Saturday, January 4, 2014


Dear Dieter,

Thanks for reading my blog and considering my doubts. I hope I've made it clear that I made a lot of effort to doubt each and every one of my doubts as best I could for as long as I could. My years of living the Mormon life were perhaps not unlike a game of Tetris. It was so easy to keep the board clear of obstacles at first. I got really efficient at playing the game the way the Church had taught me to. I knew all the answers. I knew how the Gospel worked. I knew I was in the right place. Then things started speeding up. I was learning more and more interesting things about the world. Education and experience opened floodgates of sorts and before I knew what was going on I found myself with an avalanche of pieces to fit together. I worked really hard at it but I inevitably ended up at that point in the game where your only hope of staying in the game is to get a long piece so you can eliminate four full rows and gain a little breathing room. In that moment, when the game board is piled up to the top with pieces, all you have is prayer.

So I prayed. It was the last time in my life that I prayed sincerely (I prayed once more after that). I saw the end coming and wanted to avoid it if at all possible - "let this cup pass from me" and all that. I mentally prepared to ask Heavenly Father for a real witness, to ask God to reveal Himself even if He weren't Mormon at all. I was open to any god even though in my mind the Mormon one was clearly the most plausible. And when I prayed I stayed on my knees and listened. I prayed again and again. I told Heaven Father where I was at and what was going on, even though He already knew it all, and I asked for something real, something that would keep me in the game. At the very least I needed that long piece, but I would have loved to have seen the game board miraculously clear so I could start totally afresh. A loving, all-powerful father would, I assumed, do something like that.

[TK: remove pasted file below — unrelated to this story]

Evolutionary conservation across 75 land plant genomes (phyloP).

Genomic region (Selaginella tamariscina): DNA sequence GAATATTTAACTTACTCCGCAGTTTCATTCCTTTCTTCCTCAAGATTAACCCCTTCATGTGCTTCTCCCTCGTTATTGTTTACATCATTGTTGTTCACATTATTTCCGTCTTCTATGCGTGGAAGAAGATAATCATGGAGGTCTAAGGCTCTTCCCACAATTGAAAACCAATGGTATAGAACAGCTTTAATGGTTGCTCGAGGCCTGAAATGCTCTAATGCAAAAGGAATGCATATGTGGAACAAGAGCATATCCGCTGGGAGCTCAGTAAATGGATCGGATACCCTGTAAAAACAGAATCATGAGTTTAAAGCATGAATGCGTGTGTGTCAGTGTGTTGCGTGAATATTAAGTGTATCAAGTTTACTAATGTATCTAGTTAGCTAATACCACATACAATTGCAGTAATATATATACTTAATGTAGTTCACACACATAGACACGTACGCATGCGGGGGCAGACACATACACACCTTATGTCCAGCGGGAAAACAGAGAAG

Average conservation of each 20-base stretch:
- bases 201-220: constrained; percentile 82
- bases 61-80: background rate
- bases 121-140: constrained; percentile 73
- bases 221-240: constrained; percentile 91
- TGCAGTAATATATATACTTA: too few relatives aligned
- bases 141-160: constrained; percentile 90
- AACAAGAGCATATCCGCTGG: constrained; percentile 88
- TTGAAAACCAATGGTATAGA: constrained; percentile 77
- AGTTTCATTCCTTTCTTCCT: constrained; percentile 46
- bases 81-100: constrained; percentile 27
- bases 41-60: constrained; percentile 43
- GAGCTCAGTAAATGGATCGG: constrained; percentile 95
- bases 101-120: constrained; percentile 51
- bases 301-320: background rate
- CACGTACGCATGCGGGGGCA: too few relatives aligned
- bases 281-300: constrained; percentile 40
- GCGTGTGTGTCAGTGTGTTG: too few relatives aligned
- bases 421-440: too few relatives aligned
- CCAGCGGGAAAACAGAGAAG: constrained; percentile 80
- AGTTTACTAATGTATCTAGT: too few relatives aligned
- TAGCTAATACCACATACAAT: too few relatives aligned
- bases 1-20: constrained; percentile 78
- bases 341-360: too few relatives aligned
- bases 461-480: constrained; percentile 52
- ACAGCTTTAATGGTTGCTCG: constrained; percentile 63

I got nothing all night. Not a whisper, not a burning, not an epiphany, not a sign. Nothing. I realized what I had feared was true: I had been talking to the ceiling my whole life, to bare and earless walls, to the wind, to a Monster in the clouds, a complete fantasy. There was no personal god on the receiving end of my prayers.

I climbed in bed and contemplated what this meant for me. Was I now going to start smoking? No, of course not, smoking's idiotic, and besides the Word of Wisdom still made plenty of sense. Was I going to start stealing and taking as much advantage of others as possible? No, everyone hates those people. Was I going to start having sex with prostitutes? No, but the thought of having sex with someone I admired and cared for sounded pretty reasonable. Was I going to start taking the Lord's name in vain? No, I wouldn't want to offend those who believe, besides who's "the Lord" anyway? Why should I ever pay him lip service again in any form?

That was the end for me, Dieter. No more believing after that. I've never relapsed. Not believing has never been difficult probably because everything started fitting together without me turning it into a game of Tetris. No pile ups ever. Even before learning about Joseph Smith's scryer years, the evolution of his conversion story, the various sources he used in creating The Book of Mormon, the inconsistencies in his "restoration" of the Priesthood, his affairs, his schemes, his opportunism, his plagiarism of the Freemasons, his ambitions to military glory and world rule. My theory after that last prayer was that Joseph was both very intelligent and very delusional. I assumed he had had all of those visions but they were all born of fantasy. I still believed then that Joseph had wanted to do right by God and do good in the world. I didn't realize at the time that there were so many other doubts to doubt.

Dieter, don't think for a moment that I and others like me didn't doubt our doubts. The very first thing we do with doubts is doubt them.

Thanks again for reading.

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